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As Nas once rapped, all he needs is “one mic.” For the neglected and inferior-feeling teenagers at New York City’s The Possibility Project in 2010, all they needed was one movie. And with it, one chance to have their voices heard…finally.
Located in Manhattan’s Chelsea area, The Possibility Project is a safe haven for the city’s underprivileged youths, especially its foster care children. Founded by Paul G. Griffin in 1994, back when it was called City at Peace and based in Washington, D.C., the non-profit organization provides its kids with a rare opportunity to flex their creative muscles. Over nine months, the teens leave their group homes, diagnostic reception centers, or other housing arrangements two days a week for nearly four hours a day, during which they work up towards writing their own musically driven stage play about their lives.
In Griffin’s eyes, The Possibility Project’s 2010 crop had something extra special about them. Hooked on that feeling, Griffin decided to turn their musical into a feature-length movie. He hired a longtime friend of The Possibility Project’s D.C. incarnation, Juan Carlos Pineiro Escoriaza, to direct what would become Know How, an independently produced look at the harsh realities of NYC’s foster care system, written by and starring the Possibility Project's teenagers who’d actually lived everything that happens on screen. An ensemble piece, Know How interweaves four storylines into one cohesive wake-up call for everyone who’s ignored the easily fixable difficulties that foster care kids grapple with on a daily basis.
The film has been out in limited theatrical release for two weeks now, leading up to its nationally televised debut on Pivot TV tonight at 8 p.m. EST, and its iTunes debut tomorrow, May 28.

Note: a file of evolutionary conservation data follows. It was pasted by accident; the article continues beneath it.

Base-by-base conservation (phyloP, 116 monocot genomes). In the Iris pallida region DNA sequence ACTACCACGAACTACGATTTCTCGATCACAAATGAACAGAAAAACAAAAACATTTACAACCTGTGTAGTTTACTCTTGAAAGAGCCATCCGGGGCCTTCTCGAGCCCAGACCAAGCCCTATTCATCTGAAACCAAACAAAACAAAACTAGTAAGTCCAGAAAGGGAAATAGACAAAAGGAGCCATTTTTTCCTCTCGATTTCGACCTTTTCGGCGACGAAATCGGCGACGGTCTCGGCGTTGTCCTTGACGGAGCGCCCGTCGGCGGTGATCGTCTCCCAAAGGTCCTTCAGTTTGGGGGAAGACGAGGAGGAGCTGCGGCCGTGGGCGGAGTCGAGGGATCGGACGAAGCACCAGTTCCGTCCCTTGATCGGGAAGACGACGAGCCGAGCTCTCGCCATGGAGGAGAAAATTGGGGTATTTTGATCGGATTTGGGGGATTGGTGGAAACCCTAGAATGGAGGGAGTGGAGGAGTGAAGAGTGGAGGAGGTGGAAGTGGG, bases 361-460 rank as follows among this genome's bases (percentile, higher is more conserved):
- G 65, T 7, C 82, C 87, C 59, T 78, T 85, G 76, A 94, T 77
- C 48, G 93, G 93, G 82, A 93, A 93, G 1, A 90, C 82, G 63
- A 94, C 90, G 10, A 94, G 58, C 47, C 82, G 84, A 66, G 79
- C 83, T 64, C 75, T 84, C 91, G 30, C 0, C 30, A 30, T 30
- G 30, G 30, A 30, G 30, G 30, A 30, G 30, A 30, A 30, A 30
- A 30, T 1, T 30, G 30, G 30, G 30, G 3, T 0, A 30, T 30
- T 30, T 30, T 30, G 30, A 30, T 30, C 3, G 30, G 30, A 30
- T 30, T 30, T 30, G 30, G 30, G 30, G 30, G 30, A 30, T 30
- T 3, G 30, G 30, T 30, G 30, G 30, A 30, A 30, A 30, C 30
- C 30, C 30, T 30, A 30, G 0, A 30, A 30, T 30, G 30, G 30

Know How’s most effectively eye-opening plotline belongs to Megan, played with a heart-ripping balance of vulnerability and strength by Claribelle Pagan, who was 17 during filming, and is now 22. When the film screened as part of the Madrid International Film Festival last year, Pagan won the award for Best Lead Actress, and it’s easy to see why. Separated from her younger sister, Kayla, Megan is placed inside a group home run after suffering sexual abuse at home; inside the facility, she’s ignored by unconcerned staffers while constantly getting bullied by her peers, turning her stay into a nightmare that culminates in a suicide attempt.
Megan’s story is an amalgamation of Pagan’s own experiences, those of her real-life younger brother, and anecdotes shared by her Possibility Projects collaborators/friends. Elsewhere in the film, two young men, Austin (Gilbert Howard) and James (Michael Dew), resort to selling drugs in order to feed themselves while living on the street, and the brainy Eva (Gabrielle Garcia) watches her dreams of attending Georgetown disintegrate as her father’s crack addiction intensifies.
Sadly, without Know How, none of those stories would’ve been seen or heard by anyone outside of the kids who’ve endured through them. More than just a motion picture, Know How is, as Pagan sees it, an “educational tool” meant to show people what it’s really like to be in New York City’s foster care system. It’s the mouthpiece they never had in their group homes.